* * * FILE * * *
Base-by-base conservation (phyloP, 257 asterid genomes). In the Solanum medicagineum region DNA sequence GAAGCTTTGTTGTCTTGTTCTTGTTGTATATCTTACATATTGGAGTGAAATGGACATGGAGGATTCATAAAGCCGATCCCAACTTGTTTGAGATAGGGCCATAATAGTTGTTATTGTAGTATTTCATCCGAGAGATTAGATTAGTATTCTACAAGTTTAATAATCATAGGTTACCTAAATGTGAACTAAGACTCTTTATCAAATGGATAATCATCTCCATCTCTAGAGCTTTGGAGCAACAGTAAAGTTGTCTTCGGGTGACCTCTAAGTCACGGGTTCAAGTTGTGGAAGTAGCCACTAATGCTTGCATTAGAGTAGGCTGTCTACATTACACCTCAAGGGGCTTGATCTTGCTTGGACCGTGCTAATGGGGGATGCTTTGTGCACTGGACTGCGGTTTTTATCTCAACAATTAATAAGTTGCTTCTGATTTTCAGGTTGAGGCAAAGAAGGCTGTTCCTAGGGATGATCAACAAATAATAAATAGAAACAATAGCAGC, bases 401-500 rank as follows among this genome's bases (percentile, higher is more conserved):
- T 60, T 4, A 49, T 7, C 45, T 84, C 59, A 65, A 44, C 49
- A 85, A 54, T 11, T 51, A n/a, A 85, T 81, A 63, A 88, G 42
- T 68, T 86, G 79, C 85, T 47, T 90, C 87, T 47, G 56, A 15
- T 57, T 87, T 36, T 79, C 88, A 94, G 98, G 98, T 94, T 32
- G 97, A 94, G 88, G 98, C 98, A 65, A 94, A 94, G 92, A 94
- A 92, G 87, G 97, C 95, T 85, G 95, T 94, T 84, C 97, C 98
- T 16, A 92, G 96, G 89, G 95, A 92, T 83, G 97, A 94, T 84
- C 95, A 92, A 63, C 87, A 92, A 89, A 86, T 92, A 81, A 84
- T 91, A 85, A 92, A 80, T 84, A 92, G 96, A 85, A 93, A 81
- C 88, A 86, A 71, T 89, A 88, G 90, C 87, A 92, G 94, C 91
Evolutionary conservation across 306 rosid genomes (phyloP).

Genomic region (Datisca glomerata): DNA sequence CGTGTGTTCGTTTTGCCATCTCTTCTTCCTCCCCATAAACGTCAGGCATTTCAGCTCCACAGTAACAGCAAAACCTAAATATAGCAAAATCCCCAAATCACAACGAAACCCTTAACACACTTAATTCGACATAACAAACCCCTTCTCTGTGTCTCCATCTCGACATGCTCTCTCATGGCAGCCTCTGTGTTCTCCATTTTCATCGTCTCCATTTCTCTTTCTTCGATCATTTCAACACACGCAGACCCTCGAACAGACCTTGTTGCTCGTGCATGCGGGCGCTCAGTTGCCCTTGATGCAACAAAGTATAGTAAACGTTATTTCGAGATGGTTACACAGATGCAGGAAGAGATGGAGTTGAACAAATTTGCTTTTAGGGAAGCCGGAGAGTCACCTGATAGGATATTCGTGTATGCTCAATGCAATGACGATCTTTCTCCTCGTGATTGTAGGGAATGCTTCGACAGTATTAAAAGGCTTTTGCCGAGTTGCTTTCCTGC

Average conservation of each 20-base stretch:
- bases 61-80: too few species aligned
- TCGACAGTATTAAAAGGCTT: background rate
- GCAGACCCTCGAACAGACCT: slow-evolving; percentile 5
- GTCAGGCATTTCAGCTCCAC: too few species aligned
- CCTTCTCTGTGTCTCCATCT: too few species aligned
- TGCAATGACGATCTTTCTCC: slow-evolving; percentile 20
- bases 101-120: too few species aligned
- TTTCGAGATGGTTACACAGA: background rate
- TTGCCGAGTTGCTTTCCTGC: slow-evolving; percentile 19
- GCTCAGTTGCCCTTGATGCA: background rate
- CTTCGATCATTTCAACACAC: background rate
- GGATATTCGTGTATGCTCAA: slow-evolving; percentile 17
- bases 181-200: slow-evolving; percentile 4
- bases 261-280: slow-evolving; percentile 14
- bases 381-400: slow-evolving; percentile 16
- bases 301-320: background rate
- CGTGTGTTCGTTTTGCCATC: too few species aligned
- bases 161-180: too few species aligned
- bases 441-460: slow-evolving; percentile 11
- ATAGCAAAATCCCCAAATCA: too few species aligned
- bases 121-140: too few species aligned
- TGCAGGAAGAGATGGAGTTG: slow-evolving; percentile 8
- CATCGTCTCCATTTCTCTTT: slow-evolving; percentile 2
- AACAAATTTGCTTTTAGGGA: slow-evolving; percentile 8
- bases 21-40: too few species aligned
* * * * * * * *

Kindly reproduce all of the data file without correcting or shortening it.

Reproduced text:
Base-by-base conservation (phyloP, 257 asterid genomes). In the Solanum medicagineum region DNA sequence GAAGCTTTGTTGTCTTGTTCTTGTTGTATATCTTACATATTGGAGTGAAATGGACATGGAGGATTCATAAAGCCGATCCCAACTTGTTTGAGATAGGGCCATAATAGTTGTTATTGTAGTATTTCATCCGAGAGATTAGATTAGTATTCTACAAGTTTAATAATCATAGGTTACCTAAATGTGAACTAAGACTCTTTATCAAATGGATAATCATCTCCATCTCTAGAGCTTTGGAGCAACAGTAAAGTTGTCTTCGGGTGACCTCTAAGTCACGGGTTCAAGTTGTGGAAGTAGCCACTAATGCTTGCATTAGAGTAGGCTGTCTACATTACACCTCAAGGGGCTTGATCTTGCTTGGACCGTGCTAATGGGGGATGCTTTGTGCACTGGACTGCGGTTTTTATCTCAACAATTAATAAGTTGCTTCTGATTTTCAGGTTGAGGCAAAGAAGGCTGTTCCTAGGGATGATCAACAAATAATAAATAGAAACAATAGCAGC, bases 401-500 rank as follows among this genome's bases (percentile, higher is more conserved):
- T 60, T 4, A 49, T 7, C 45, T 84, C 59, A 65, A 44, C 49
- A 85, A 54, T 11, T 51, A n/a, A 85, T 81, A 63, A 88, G 42
- T 68, T 86, G 79, C 85, T 47, T 90, C 87, T 47, G 56, A 15
- T 57, T 87, T 36, T 79, C 88, A 94, G 98, G 98, T 94, T 32
- G 97, A 94, G 88, G 98, C 98, A 65, A 94, A 94, G 92, A 94
- A 92, G 87, G 97, C 95, T 85, G 95, T 94, T 84, C 97, C 98
- T 16, A 92, G 96, G 89, G 95, A 92, T 83, G 97, A 94, T 84
- C 95, A 92, A 63, C 87, A 92, A 89, A 86, T 92, A 81, A 84
- T 91, A 85, A 92, A 80, T 84, A 92, G 96, A 85, A 93, A 81
- C 88, A 86, A 71, T 89, A 88, G 90, C 87, A 92, G 94, C 91
Evolutionary conservation across 306 rosid genomes (phyloP).

Genomic region (Datisca glomerata): DNA sequence CGTGTGTTCGTTTTGCCATCTCTTCTTCCTCCCCATAAACGTCAGGCATTTCAGCTCCACAGTAACAGCAAAACCTAAATATAGCAAAATCCCCAAATCACAACGAAACCCTTAACACACTTAATTCGACATAACAAACCCCTTCTCTGTGTCTCCATCTCGACATGCTCTCTCATGGCAGCCTCTGTGTTCTCCATTTTCATCGTCTCCATTTCTCTTTCTTCGATCATTTCAACACACGCAGACCCTCGAACAGACCTTGTTGCTCGTGCATGCGGGCGCTCAGTTGCCCTTGATGCAACAAAGTATAGTAAACGTTATTTCGAGATGGTTACACAGATGCAGGAAGAGATGGAGTTGAACAAATTTGCTTTTAGGGAAGCCGGAGAGTCACCTGATAGGATATTCGTGTATGCTCAATGCAATGACGATCTTTCTCCTCGTGATTGTAGGGAATGCTTCGACAGTATTAAAAGGCTTTTGCCGAGTTGCTTTCCTGC

Average conservation of each 20-base stretch:
- bases 61-80: too few species aligned
- TCGACAGTATTAAAAGGCTT: background rate
- GCAGACCCTCGAACAGACCT: slow-evolving; percentile 5
- GTCAGGCATTTCAGCTCCAC: too few species aligned
- CCTTCTCTGTGTCTCCATCT: too few species aligned
- TGCAATGACGATCTTTCTCC: slow-evolving; percentile 20
- bases 101-120: too few species aligned
- TTTCGAGATGGTTACACAGA: background rate
- TTGCCGAGTTGCTTTCCTGC: slow-evolving; percentile 19
- GCTCAGTTGCCCTTGATGCA: background rate
- CTTCGATCATTTCAACACAC: background rate
- GGATATTCGTGTATGCTCAA: slow-evolving; percentile 17
- bases 181-200: slow-evolving; percentile 4
- bases 261-280: slow-evolving; percentile 14
- bases 381-400: slow-evolving; percentile 16
- bases 301-320: background rate
- CGTGTGTTCGTTTTGCCATC: too few species aligned
- bases 161-180: too few species aligned
- bases 441-460: slow-evolving; percentile 11
- ATAGCAAAATCCCCAAATCA: too few species aligned
- bases 121-140: too few species aligned
- TGCAGGAAGAGATGGAGTTG: slow-evolving; percentile 8
- CATCGTCTCCATTTCTCTTT: slow-evolving; percentile 2
- AACAAATTTGCTTTTAGGGA: slow-evolving; percentile 8
- bases 21-40: too few species aligned